I’m not sure, I know the presence of the moon causes tidal friction which has (very) gradually slowed the Earths rotation, but I guess there is a limit to how much of an effect that could have.
 
  • #6
garymc11 said:
I’m not sure, I know the presence of the moon causes tidal friction which has (very) gradually slowed the Earths rotation, but I guess there is a limit to how much of an effect that could have.
That's a good example. Yes it did slow the Earth's rotation. At the same time, it made the radius of the Moon's orbit increase. So we had an exchange of momentum and energy, not a dissapearence.
 
  • #7
Concerning this text in the opening comment:
"If a sufficiently massive object passed close enough to Earth, could that potentially exert enough force to slow it down "

If a star, neutron star, white dwarf or black hole passed close enough without vaporizing or ripping apart the Earth, its rotation could slow down fast due to the eventual conversion of its rotational energy into heat through friction, by the huge tides the gravitational pull of the passing body would raise in the solid earth, the oceans and the atmosphere. It may also cause an exchange of angular momentum between this planet and the passing object, that would both speed up and move away from Earth, while this will slow its rotation further. In fact even the Moon is right now slowing Earth's rotation, very slowly, with its tides, also moving away from our planet, also very slowly, while continuing to orbit it.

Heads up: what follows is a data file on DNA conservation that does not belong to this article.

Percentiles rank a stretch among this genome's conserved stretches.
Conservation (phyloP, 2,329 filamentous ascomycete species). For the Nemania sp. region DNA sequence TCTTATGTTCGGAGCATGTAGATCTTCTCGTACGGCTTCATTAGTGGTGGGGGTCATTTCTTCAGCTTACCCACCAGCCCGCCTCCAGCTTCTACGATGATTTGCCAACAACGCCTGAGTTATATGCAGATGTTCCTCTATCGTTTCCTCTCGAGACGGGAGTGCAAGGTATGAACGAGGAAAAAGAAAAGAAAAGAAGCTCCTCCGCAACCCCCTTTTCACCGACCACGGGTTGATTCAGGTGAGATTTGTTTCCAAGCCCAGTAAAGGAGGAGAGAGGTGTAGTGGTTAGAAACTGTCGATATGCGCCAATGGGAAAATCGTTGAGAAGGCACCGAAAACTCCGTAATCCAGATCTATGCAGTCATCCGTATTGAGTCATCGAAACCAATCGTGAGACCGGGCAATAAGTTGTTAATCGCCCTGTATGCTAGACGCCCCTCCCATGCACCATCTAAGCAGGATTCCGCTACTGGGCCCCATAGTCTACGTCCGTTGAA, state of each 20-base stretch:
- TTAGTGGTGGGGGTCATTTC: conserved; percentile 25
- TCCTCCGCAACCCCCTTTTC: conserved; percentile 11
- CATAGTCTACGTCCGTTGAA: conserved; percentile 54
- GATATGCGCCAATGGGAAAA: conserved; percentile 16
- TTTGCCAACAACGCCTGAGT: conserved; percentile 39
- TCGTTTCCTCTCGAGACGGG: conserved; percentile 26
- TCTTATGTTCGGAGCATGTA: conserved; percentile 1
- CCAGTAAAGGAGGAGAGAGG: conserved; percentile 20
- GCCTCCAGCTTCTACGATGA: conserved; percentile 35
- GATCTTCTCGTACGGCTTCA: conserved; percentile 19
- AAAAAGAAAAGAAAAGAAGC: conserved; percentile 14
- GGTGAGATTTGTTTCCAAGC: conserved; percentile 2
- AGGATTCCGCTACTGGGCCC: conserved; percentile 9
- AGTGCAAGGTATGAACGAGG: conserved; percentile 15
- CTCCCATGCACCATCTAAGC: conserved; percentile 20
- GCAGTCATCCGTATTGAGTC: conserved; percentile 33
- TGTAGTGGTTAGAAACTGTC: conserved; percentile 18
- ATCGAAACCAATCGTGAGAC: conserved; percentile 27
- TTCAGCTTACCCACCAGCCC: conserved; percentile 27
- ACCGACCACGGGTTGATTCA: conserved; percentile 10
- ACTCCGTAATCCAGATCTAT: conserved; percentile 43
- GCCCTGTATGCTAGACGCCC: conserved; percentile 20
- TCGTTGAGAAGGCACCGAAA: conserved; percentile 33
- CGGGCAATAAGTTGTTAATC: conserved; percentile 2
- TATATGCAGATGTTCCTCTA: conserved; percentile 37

As to the second question in the original comment:
The atmosphere does not rotate now at exactly the same rate as the solid Earth and oceans, or even all of it rotates at the same rate, so there is no reason why it should not do so after such an energetic encounter. If it remains a part of Earth at all, not having been ripped away by the gravitation of the passing body, or evaporated by its radiation.
 
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  • #8
Venus famously rotates slowly and in retrograde direction to her rotation, but her atmosphere rotates rapidly.
Has she always been like that, or has her rotation ever changed?
 
  • #9
snorkack said:
Venus famously rotates slowly and in retrograde direction to her rotation, but her atmosphere rotates rapidly.
Has she always been like that, or has her rotation ever changed?
The rotation of the planet beneath its remarkably thick and opaque atmosphere has been shown to change over time.